Control

I have a tendency to be slightly controlling. Or so I thought until reading Judith Lasater's chapter on Control in her book Living Your Yoga. Turns out I have some control issues on which to work.

For instance—letting go of situations that don't go my way—not my strong suit. Case and point: Today I missed the post office closing by thirty seconds, popped my bike tire on the way home, and fretted about my continuing difficulty in finding a job. I desperately want to control these things. And not only that, but I tend to latch onto them—things that are completely impermanent and small-picture—and I'm still thinking about them seven hours later.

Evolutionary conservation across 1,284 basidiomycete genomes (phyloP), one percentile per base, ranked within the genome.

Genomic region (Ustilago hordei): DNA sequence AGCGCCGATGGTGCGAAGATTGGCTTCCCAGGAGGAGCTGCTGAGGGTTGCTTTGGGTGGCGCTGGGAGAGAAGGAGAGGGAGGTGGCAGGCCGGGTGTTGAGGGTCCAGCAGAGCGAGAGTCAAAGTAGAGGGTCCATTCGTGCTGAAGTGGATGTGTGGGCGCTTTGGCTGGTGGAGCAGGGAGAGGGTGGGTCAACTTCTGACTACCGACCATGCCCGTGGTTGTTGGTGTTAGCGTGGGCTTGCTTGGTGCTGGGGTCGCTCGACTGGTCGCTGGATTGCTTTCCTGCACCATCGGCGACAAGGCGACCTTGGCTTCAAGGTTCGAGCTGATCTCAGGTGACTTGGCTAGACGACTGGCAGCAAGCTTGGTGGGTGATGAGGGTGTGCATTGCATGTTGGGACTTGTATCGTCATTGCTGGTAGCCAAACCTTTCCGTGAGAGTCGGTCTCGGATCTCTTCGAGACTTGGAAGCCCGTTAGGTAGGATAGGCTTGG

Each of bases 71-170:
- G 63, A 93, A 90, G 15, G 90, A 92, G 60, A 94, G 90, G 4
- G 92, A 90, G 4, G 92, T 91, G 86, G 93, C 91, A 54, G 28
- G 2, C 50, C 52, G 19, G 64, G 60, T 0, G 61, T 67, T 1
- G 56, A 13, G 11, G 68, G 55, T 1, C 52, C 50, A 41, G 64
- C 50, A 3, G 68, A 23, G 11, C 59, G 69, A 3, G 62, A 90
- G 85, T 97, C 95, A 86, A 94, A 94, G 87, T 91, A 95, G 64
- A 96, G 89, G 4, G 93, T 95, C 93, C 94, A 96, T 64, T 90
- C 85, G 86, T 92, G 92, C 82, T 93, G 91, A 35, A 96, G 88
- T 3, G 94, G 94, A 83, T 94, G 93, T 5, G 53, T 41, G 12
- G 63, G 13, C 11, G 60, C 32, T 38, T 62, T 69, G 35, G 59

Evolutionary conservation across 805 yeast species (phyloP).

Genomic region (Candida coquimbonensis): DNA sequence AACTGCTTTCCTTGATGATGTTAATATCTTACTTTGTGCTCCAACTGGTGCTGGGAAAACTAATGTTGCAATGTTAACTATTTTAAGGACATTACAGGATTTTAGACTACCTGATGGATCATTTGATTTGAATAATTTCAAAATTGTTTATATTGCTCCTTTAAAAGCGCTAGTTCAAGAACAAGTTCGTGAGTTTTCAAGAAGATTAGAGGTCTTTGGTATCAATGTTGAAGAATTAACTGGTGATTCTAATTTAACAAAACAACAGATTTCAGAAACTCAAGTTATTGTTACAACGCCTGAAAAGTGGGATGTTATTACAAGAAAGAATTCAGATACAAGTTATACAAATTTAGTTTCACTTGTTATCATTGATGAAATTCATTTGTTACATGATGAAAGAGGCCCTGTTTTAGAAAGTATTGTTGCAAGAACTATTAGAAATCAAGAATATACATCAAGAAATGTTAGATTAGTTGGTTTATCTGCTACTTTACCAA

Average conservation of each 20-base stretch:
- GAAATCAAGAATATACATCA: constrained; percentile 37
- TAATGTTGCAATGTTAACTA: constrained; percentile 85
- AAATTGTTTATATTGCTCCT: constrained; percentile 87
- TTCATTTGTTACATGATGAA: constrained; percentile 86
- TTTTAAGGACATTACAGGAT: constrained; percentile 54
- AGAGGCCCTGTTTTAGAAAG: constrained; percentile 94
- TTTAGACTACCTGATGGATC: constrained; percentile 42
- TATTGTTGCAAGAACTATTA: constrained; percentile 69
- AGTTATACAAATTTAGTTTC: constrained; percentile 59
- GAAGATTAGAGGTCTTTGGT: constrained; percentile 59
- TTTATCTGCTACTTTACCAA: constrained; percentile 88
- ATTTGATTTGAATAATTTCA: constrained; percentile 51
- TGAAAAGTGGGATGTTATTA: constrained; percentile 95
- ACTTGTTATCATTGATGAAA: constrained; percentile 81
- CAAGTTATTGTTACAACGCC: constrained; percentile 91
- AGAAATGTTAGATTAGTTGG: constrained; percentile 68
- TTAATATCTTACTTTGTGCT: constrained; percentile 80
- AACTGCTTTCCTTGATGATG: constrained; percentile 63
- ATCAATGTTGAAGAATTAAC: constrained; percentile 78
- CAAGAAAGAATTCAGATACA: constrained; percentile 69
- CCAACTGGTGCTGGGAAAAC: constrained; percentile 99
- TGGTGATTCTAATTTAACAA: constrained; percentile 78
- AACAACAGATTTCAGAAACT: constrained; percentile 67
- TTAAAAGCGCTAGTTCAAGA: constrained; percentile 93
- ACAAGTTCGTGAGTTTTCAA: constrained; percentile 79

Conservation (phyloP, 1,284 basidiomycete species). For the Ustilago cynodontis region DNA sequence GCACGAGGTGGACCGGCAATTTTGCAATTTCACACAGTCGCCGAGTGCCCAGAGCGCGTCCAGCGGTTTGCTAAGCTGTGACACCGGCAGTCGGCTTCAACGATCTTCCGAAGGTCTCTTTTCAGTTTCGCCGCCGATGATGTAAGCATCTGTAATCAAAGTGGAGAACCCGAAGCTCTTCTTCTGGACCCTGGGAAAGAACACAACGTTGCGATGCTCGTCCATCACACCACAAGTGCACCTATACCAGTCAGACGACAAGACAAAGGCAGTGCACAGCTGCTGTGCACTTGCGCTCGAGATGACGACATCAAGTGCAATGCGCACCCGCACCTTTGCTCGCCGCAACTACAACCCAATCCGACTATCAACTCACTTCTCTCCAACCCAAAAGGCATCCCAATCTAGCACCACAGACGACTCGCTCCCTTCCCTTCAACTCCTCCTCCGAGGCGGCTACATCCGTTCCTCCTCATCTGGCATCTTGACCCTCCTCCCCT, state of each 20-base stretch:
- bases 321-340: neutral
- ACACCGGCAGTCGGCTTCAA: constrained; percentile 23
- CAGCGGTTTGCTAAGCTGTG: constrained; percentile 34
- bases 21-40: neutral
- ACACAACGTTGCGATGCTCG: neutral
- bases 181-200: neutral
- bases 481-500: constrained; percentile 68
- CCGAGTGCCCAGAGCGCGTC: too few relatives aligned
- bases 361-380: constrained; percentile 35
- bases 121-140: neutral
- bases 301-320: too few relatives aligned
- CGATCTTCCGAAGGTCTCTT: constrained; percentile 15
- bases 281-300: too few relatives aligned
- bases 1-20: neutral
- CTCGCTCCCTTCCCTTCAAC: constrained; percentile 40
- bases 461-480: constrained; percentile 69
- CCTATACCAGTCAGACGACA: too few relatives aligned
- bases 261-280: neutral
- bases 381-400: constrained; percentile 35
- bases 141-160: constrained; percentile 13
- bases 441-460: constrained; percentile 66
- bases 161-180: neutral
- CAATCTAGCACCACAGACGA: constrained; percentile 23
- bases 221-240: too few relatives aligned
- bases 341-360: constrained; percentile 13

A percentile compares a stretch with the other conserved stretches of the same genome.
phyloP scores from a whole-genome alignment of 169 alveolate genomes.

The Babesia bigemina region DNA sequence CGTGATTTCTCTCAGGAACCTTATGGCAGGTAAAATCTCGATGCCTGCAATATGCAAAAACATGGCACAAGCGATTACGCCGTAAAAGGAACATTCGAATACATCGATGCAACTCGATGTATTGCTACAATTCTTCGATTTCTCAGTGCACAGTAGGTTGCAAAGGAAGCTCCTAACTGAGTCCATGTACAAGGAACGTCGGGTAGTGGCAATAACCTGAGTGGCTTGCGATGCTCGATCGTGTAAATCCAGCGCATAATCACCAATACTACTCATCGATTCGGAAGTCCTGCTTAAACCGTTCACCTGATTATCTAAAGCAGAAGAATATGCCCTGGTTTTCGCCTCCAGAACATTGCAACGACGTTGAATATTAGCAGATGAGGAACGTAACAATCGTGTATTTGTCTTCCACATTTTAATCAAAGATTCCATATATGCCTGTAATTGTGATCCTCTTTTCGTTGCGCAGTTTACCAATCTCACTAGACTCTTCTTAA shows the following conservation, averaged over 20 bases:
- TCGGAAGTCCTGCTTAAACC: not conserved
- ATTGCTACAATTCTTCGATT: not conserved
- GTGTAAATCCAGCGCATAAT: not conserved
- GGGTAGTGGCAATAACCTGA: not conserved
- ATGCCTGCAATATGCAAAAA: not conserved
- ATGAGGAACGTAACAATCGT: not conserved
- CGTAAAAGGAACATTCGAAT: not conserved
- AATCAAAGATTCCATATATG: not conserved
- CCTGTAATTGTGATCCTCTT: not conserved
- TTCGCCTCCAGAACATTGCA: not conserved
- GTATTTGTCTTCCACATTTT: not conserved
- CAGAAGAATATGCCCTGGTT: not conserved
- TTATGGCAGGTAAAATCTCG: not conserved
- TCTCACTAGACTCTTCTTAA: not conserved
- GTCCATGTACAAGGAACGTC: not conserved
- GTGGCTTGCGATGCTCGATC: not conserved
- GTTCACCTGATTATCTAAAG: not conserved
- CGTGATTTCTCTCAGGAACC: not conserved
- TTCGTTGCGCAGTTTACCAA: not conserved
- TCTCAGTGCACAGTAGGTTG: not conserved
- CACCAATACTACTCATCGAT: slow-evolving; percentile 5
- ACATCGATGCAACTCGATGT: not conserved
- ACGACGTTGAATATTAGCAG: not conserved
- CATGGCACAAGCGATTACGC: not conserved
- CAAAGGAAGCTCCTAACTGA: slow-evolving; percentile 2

Here's a couple gems of wisdom from Judith that I should keep in mind as I try to to control my lack of control.

"Control is our attempt to keep at arm's length our feelings of being out of control. It springs from that fear that unhappiness and death will overwhelm us." (p. 58)

Ah, that tricky death again!

"The more we try to control our world, the less control we have. The more we are willing to let go of control and simply stay present with what is, the more control we have." (p. 57)

This is the ultimate truth for me.  I take so much satisfaction in the routines of my life that when trouble arises, I instantly cling to what I imagine in my mind to be "better." 

But of course that is a mind game! A simple matter of grass is always greener.

The true practice of life is not about controlling one's surroundings to provide a safe environment in which to live, but rather adapting to possibilities and opportunities for practice with which we are presented. Through this practice of life, ultimately we are living out each present moment one at a time.